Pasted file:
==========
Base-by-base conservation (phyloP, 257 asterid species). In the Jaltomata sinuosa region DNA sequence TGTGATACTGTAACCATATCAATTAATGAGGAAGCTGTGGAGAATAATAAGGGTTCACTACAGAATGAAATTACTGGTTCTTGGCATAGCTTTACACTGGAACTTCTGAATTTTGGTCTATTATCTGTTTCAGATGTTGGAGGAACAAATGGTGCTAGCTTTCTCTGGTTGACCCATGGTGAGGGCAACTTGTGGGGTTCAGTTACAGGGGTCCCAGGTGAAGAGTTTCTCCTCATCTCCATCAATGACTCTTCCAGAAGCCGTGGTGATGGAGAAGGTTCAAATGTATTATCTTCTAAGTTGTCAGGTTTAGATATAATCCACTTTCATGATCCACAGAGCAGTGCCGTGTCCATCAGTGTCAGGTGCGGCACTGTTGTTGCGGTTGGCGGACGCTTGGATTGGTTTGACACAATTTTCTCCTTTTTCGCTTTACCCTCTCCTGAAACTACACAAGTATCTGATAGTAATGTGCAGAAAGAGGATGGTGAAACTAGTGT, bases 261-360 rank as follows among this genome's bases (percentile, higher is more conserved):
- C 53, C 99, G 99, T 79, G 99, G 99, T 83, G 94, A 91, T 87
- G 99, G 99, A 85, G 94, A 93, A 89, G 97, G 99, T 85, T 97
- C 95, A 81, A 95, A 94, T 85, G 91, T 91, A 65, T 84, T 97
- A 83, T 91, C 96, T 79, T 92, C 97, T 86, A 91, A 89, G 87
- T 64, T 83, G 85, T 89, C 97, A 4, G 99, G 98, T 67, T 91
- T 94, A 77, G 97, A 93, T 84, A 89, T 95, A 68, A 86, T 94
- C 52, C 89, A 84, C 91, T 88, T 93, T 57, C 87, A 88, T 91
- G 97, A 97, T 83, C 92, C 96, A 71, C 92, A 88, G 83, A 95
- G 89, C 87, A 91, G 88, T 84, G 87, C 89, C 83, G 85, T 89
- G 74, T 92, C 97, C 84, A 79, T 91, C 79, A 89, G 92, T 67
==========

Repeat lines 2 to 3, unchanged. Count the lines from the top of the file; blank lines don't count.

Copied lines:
- C 53, C 99, G 99, T 79, G 99, G 99, T 83, G 94, A 91, T 87
- G 99, G 99, A 85, G 94, A 93, A 89, G 97, G 99, T 85, T 97